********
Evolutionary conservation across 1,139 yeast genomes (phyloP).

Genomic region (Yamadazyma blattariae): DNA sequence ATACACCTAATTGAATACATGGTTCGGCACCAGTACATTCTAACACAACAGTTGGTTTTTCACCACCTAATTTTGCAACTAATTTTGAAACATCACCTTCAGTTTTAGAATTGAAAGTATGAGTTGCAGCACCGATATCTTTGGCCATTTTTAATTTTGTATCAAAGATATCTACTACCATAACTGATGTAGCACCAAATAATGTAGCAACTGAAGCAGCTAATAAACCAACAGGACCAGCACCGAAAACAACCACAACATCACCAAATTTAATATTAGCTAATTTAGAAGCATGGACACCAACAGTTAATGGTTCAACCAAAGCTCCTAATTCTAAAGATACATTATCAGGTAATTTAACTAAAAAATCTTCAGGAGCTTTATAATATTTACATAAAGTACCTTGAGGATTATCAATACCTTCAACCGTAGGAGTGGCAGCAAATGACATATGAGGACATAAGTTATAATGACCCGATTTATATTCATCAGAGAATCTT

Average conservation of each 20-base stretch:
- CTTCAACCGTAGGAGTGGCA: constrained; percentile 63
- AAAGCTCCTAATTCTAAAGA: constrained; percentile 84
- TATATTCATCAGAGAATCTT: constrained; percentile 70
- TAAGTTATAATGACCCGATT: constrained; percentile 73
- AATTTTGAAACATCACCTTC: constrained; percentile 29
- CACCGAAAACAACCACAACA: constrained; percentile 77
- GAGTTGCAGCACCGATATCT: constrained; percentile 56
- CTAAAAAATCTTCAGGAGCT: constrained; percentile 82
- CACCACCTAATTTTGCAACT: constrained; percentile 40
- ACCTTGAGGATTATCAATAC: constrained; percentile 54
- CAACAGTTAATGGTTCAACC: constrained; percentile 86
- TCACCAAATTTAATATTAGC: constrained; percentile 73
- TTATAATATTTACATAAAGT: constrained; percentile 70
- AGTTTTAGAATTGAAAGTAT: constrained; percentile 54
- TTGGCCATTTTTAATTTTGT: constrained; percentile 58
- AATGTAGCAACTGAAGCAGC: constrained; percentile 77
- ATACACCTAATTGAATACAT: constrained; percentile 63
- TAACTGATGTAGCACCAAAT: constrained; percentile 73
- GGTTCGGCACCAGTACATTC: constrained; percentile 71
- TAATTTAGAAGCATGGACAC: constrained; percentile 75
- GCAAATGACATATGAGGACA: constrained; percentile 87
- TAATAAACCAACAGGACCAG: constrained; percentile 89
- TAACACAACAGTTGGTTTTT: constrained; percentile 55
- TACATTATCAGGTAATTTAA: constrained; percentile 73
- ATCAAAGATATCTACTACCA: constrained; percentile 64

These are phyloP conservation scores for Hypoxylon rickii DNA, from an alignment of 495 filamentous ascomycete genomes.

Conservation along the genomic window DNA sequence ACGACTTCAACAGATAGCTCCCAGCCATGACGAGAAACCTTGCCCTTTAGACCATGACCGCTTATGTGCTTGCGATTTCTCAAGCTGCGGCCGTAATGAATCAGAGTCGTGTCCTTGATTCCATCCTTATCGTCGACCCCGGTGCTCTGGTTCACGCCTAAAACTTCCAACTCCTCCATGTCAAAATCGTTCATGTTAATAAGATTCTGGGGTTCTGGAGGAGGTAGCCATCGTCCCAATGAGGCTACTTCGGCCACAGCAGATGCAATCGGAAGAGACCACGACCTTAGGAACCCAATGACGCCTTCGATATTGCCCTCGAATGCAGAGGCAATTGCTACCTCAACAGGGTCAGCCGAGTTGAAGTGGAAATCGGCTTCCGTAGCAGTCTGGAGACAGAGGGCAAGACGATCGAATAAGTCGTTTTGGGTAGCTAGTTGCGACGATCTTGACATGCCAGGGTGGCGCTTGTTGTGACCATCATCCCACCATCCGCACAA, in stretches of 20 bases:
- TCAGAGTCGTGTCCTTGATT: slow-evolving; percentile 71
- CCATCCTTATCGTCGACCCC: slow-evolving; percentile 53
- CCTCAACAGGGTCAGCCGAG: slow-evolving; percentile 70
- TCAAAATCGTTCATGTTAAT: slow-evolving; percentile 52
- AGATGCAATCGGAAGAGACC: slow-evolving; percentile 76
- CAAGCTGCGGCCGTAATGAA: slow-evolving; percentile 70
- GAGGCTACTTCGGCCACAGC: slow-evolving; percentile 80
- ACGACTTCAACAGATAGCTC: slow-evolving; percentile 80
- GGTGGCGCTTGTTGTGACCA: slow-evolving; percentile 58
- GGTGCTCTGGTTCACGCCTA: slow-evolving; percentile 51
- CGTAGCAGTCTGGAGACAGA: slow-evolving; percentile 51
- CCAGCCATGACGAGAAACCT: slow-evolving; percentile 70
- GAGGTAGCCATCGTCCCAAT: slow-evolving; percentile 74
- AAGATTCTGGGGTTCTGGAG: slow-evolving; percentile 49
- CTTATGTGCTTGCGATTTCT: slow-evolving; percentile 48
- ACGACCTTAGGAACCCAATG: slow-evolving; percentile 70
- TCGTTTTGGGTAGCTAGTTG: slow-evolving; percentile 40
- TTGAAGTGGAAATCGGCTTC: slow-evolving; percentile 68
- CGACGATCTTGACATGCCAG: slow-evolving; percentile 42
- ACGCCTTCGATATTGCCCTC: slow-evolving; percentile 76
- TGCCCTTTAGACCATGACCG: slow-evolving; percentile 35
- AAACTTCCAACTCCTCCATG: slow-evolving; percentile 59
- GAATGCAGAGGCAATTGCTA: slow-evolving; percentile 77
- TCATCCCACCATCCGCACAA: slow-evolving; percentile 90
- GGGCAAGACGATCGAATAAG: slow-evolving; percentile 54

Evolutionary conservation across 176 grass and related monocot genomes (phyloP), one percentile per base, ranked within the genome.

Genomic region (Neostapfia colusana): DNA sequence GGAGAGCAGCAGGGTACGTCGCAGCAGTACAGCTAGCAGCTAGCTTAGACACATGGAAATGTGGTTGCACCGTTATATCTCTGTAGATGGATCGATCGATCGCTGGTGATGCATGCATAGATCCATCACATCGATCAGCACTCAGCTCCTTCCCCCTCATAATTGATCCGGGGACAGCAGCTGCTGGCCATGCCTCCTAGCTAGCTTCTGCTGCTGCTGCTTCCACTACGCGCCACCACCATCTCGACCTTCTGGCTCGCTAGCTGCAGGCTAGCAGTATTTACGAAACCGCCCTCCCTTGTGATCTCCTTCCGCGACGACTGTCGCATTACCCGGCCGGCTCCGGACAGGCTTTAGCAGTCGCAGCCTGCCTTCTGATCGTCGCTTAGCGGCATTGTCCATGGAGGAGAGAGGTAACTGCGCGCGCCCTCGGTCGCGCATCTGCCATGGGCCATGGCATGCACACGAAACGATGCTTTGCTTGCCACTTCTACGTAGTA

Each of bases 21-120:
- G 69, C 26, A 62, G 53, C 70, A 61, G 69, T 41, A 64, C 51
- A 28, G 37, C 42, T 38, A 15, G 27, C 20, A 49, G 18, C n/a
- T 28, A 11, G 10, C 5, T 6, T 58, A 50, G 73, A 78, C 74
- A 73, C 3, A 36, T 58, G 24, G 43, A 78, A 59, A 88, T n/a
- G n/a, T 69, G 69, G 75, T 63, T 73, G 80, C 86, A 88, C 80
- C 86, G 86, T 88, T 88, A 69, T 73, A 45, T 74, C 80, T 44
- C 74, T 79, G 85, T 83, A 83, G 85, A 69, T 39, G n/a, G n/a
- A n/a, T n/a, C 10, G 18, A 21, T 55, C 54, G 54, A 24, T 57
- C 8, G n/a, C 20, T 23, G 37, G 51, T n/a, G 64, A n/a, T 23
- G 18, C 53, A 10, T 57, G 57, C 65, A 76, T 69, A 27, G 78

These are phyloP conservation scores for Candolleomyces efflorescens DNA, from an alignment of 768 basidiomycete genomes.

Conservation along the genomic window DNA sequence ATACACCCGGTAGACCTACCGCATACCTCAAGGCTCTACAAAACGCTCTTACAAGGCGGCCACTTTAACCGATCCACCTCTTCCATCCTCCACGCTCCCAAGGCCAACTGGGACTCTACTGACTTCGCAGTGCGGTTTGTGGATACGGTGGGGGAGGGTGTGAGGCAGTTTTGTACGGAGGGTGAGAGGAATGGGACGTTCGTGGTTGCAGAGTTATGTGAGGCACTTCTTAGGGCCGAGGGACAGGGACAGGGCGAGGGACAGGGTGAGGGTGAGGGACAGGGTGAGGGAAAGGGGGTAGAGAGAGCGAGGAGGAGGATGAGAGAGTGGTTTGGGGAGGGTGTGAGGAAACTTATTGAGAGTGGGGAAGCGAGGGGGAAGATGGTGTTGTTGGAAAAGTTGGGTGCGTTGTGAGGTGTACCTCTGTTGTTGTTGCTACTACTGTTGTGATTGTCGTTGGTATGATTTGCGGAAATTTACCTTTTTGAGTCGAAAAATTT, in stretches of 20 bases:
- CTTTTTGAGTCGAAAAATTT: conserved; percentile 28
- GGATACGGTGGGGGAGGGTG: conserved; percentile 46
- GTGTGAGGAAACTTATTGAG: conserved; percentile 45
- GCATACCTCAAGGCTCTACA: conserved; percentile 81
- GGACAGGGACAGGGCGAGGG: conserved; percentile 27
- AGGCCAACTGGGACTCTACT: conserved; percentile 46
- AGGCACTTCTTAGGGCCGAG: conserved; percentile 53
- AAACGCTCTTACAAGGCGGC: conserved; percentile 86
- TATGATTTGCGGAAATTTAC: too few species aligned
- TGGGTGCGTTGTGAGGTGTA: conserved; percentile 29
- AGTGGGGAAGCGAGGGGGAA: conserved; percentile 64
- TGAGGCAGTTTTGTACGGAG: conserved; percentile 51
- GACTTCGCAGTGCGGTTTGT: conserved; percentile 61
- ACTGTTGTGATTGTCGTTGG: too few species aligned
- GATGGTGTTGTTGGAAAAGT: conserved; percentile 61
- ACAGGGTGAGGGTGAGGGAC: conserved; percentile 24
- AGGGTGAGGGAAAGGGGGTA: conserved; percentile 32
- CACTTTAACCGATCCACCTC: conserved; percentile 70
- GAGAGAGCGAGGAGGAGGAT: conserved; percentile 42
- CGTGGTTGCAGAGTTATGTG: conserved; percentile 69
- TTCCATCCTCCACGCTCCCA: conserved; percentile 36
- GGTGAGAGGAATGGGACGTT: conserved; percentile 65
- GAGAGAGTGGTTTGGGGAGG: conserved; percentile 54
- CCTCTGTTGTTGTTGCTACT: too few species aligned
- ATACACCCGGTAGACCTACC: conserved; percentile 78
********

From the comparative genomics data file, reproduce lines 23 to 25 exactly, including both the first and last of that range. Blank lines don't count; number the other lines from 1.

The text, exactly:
- TAATTTAGAAGCATGGACAC: constrained; percentile 75
- GCAAATGACATATGAGGACA: constrained; percentile 87
- TAATAAACCAACAGGACCAG: constrained; percentile 89